for National Geographic News
Not far from Jerusalem, Israel's biggest shopping mall, builders accidentally uncovered a 4,000-year-old cemetery last summer. This month the ancient site began yielding jewelry, armaments, and ritual offerings.
The cemetery find suggests that the Canaanites—a Semitic people who inhabited ancient Palestine and Phoenicia beginning about 5,000 years ago—had a much more extensive settlement in the city than previously thought (Jerusalem map and facts).
"Usually you find such sites completely looted, but here many of the tombs were discovered with all the artifacts inside them," said Gideon Avni, the Israel Antiquities Authority's director of excavations and surveys. "This is one of the largest concentrations [of artifacts] from this period."
Fittingly, the site was until recently the home of a sprawling, 1960s model of ancient Jerusalem. The model was moved to the city's Israel Museum in preparation for new construction.
(Related photos gallery: "Ancient Church Found at Israeli Prison" [November 2005].)
Bronze Age Insights
Excavation team leader Yanir Milevsky says the new findings contribute greatly to the archaeological knowledge of the village areas surrounding Bronze Age Canaanite Jerusalem.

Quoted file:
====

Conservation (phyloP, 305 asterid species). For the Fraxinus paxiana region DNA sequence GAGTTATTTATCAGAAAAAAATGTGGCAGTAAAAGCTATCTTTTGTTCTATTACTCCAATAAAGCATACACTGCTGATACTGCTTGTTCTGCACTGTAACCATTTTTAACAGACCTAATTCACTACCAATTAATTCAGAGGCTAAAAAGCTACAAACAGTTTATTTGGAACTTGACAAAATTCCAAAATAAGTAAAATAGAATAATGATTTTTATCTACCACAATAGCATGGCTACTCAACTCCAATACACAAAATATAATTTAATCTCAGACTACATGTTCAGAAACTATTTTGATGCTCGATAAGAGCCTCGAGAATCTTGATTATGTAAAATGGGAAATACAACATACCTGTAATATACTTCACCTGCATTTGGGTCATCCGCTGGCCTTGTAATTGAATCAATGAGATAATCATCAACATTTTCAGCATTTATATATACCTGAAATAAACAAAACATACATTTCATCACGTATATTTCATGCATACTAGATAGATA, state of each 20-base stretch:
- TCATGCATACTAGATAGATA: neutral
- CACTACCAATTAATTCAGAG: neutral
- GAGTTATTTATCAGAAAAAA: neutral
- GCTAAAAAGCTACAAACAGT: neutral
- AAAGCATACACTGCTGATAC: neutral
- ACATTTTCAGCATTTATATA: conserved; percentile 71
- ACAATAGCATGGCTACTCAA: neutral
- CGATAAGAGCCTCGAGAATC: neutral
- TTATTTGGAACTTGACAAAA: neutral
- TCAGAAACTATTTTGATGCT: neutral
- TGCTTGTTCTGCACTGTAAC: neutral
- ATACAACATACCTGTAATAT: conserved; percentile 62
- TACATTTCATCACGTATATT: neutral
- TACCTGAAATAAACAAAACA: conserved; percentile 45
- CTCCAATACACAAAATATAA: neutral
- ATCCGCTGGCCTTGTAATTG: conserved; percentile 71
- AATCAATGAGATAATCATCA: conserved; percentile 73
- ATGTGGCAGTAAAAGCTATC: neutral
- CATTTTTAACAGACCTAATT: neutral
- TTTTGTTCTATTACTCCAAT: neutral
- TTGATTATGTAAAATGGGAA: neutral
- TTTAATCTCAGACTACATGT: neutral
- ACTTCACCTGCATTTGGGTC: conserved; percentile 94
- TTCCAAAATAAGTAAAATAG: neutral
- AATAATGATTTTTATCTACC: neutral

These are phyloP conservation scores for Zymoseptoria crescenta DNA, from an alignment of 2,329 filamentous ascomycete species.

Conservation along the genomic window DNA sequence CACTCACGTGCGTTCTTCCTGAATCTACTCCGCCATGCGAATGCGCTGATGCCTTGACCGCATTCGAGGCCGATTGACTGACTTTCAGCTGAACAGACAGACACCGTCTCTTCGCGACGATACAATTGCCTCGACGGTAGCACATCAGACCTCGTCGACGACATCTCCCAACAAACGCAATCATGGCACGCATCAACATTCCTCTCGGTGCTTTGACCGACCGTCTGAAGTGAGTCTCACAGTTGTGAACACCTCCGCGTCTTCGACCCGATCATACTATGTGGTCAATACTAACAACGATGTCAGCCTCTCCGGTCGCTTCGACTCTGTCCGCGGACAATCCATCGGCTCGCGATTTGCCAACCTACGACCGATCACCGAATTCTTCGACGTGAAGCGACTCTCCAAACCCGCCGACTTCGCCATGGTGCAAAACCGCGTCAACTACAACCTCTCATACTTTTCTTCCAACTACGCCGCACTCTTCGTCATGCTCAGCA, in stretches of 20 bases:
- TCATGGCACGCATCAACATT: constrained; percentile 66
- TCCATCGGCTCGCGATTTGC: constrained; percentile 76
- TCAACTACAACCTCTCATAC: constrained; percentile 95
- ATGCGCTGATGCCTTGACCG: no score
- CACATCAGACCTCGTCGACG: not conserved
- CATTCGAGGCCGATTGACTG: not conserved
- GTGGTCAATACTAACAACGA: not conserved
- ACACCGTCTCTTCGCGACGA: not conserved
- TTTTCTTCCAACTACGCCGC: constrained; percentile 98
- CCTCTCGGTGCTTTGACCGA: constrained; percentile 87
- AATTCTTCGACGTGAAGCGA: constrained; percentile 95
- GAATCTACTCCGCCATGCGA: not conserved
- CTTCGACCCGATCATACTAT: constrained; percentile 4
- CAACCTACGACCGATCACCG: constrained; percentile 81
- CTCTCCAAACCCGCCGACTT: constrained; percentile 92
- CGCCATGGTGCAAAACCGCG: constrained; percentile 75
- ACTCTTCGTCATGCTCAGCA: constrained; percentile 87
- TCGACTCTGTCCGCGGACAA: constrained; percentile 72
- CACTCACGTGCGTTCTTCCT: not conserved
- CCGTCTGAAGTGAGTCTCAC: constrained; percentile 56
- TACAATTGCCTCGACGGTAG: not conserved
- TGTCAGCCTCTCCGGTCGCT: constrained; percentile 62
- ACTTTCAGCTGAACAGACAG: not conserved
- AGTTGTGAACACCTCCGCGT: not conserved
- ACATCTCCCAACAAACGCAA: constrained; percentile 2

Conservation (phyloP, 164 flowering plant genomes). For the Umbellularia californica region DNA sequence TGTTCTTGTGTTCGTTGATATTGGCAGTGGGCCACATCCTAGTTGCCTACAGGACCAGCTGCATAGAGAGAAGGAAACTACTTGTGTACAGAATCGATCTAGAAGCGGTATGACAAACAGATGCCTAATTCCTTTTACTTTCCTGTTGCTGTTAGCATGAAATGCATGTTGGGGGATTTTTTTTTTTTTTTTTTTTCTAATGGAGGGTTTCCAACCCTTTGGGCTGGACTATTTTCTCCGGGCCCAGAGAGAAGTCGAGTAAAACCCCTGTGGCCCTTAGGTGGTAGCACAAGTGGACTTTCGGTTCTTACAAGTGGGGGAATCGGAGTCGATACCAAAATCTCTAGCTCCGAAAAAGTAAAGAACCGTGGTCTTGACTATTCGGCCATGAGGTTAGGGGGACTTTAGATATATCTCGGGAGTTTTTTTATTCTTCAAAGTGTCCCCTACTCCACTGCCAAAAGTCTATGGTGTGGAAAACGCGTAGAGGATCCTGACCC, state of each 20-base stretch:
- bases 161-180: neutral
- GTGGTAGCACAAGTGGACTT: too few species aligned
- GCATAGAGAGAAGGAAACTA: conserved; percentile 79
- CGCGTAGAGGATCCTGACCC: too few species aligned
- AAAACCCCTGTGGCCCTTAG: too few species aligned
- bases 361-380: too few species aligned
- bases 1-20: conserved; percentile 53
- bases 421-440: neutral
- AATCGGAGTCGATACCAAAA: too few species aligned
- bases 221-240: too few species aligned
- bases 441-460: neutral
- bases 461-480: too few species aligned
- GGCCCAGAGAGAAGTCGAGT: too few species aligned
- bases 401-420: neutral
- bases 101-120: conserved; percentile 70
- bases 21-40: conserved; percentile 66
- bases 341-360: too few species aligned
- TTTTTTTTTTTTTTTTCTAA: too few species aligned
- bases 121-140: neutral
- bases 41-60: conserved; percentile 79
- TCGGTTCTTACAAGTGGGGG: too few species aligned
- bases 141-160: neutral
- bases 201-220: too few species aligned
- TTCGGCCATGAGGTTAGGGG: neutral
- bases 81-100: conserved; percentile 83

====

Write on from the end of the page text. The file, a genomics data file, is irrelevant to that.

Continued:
"Jerusalem's agricultural settlement area [during the Bronze Age—roughly 4000 B.C. to 1000 B.C.] was much wider than what we thought up until now," Milevsky said.
The 30 to 40 excavated tombs are on the edge of the Bayit Vagan neighborhood, overlooking Jerusalem's Emek Refaim ("valley of the ghosts").
"The cemetery sprawls over more than half an acre [0.2 hectare] and, according to evidence at the site, burials there were carried out primarily during the Bronze Age between 2200 and 2000 B.C. and 1700 and 1600 B.C.," Melinsky and colleague Zvi Greenhut said in a press statement.
The site's "shaft tombs"—tunnels dug into the bedrock leading to burial caves—were common during these periods.
Among the wide variety of artifacts found are copies of Egyptian scarabs used as talismans by the area's residents.
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